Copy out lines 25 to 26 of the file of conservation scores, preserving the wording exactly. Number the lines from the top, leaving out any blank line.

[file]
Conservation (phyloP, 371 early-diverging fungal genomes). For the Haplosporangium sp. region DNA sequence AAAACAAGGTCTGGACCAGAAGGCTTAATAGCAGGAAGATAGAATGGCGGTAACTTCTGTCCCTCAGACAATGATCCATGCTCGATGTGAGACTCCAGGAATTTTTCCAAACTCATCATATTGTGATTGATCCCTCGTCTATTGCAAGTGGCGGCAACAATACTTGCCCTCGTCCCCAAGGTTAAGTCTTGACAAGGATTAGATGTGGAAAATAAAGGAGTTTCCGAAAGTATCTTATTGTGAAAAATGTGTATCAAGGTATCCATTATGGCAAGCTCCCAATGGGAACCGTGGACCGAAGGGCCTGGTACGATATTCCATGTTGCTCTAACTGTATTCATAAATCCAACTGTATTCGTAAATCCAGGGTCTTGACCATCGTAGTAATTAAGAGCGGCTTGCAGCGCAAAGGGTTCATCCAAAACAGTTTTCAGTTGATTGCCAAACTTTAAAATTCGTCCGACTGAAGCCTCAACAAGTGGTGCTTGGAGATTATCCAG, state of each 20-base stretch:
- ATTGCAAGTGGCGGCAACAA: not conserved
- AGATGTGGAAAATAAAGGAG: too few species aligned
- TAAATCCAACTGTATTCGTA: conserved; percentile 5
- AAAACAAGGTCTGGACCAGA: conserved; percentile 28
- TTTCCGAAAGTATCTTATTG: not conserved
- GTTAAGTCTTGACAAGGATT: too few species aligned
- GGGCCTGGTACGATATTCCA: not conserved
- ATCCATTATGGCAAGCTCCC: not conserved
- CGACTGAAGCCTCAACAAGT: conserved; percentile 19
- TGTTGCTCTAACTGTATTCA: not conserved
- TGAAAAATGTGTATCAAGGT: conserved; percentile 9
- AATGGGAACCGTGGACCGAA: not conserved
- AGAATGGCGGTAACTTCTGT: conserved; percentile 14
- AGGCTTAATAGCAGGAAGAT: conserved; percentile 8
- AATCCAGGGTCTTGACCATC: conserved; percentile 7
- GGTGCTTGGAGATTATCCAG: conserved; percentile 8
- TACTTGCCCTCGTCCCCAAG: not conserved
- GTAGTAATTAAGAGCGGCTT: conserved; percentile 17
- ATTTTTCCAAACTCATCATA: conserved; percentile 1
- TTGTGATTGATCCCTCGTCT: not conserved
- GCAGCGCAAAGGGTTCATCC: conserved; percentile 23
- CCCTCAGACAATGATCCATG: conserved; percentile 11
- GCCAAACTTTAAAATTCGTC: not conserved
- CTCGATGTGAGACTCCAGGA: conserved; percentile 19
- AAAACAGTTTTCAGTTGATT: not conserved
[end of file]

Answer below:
- CTCGATGTGAGACTCCAGGA: conserved; percentile 19
- AAAACAGTTTTCAGTTGATT: not conserved